"It must pilot the whole process," while the Security Council should remained
"informed," he said.
A statement needs the approval of all 15 council members while a resolution
requires a minimum of nine votes and no veto from the United States, Britain,
France, Russia and China.
Both Russia and China have expressed fears that council involvement could
result in a cut-off by Iran of IAEA inspections. They are also apprehensive
council action would escalate and lead to possible sanctions.
The draft statement also calls on Iran to suspend uranium-enrichment efforts,
which the West believes are a cover for bomb-making. Iran insists its research
is intended to produce nuclear energy, but the IAEA is concerned Tehran might be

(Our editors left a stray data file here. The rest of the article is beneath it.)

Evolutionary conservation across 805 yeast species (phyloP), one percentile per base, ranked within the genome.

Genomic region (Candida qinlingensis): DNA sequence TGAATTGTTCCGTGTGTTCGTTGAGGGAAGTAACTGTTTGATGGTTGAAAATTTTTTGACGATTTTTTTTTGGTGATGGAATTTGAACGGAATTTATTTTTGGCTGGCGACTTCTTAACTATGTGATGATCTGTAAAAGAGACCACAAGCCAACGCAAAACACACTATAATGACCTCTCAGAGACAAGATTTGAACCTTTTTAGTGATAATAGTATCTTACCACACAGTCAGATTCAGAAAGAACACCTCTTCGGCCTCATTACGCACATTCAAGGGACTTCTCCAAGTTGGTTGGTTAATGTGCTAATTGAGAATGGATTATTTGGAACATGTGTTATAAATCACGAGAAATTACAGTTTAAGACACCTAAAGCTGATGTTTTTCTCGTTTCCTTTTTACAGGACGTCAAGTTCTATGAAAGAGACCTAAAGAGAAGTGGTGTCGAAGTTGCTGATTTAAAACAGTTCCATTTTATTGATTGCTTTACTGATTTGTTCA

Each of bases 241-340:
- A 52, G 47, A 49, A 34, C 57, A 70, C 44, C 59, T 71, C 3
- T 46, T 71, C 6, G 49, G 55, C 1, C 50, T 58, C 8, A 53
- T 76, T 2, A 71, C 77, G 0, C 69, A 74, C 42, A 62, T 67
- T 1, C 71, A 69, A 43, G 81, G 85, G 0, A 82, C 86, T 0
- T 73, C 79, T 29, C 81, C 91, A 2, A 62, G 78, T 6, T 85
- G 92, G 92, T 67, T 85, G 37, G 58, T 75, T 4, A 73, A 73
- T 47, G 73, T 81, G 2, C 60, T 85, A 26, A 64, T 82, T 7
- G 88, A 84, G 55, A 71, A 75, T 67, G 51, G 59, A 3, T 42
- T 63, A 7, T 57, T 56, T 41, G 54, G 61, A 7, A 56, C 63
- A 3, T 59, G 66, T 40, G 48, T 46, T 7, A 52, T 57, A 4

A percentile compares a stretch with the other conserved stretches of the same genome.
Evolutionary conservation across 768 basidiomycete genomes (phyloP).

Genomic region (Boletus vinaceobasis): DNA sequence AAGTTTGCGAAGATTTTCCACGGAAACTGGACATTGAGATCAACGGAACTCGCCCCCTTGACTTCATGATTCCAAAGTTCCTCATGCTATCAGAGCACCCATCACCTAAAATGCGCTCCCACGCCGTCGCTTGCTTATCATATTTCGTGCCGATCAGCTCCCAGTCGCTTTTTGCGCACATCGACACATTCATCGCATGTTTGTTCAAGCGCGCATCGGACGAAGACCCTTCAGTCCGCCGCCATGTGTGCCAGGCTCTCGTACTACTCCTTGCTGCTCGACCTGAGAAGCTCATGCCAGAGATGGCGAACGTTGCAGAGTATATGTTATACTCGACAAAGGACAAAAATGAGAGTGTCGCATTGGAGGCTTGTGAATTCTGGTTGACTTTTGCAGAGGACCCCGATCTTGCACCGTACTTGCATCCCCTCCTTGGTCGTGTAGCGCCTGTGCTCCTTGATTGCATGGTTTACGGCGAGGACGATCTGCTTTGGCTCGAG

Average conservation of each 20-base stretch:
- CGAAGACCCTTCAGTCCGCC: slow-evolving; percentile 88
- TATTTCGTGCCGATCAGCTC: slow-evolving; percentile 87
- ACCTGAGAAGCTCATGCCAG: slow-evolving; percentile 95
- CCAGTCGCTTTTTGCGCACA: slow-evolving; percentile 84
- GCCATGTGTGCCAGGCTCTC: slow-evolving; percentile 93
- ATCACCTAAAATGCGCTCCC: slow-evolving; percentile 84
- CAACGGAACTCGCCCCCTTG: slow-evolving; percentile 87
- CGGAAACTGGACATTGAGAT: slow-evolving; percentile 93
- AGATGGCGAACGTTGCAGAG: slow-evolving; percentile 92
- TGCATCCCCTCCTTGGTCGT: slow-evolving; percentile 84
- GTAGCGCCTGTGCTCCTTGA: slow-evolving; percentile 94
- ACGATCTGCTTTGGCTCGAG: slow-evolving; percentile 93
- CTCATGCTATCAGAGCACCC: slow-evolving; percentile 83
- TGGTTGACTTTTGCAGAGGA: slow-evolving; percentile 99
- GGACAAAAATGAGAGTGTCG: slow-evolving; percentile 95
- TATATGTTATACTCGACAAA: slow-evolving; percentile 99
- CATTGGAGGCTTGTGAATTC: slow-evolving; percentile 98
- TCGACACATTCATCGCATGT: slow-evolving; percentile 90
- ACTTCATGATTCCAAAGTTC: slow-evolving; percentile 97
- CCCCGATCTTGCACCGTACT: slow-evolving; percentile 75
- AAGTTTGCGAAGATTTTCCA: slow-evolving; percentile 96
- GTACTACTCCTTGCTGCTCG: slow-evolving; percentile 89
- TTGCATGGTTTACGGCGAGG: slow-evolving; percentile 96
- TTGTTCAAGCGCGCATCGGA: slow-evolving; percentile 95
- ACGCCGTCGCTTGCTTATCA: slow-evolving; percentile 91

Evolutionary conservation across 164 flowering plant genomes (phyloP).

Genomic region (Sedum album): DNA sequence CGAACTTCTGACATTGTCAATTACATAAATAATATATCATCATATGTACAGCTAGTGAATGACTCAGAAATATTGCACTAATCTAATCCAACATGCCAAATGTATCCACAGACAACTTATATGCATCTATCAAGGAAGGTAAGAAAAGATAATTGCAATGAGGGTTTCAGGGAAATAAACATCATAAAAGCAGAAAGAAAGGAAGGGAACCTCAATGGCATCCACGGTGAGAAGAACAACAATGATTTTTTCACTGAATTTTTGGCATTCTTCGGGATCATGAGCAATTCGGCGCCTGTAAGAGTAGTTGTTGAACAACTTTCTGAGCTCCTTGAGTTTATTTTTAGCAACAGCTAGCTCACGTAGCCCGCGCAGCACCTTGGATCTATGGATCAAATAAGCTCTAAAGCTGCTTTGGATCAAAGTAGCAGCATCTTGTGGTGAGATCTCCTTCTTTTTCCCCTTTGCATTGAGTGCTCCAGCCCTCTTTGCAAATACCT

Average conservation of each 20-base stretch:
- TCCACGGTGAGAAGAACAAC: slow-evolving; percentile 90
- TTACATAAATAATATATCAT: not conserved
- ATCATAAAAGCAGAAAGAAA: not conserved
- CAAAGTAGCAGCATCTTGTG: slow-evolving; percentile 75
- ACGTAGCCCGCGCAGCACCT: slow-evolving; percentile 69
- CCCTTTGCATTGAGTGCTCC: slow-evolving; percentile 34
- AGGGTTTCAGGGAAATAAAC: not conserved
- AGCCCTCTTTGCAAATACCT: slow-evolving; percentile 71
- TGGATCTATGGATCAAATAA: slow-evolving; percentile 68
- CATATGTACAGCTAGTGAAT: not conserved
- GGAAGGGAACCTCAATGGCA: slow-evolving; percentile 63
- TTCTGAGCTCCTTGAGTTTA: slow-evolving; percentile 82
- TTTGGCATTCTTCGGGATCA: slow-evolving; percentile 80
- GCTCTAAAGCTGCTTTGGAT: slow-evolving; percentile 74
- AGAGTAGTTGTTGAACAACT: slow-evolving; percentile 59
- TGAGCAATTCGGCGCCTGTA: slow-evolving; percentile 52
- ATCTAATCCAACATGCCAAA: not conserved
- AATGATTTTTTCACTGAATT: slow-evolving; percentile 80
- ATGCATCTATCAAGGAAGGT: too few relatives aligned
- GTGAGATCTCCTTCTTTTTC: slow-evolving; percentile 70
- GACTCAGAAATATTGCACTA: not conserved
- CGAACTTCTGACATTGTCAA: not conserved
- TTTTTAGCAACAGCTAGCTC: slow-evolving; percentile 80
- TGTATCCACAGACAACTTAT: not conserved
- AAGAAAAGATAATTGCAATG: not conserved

seeking atomic weapons.
No decision is expected until next week, after senior foreign affairs
officials from the five powers and Germany meet in New York on Monday to discuss
future strategy on Iran.
Nicholas Burns, U.S. undersecretary of state for political affairs, will
represent Washington. Others include foreign ministry political directors John
Sawers of Britain, Michael Schaefer of Germany and Stanislas de la Boulaye of
Russia is sending its deputy foreign minister, Sergei Kislyak, and China will
be represented by Zhang Yan, its ambassador to the United Nations in Vienna.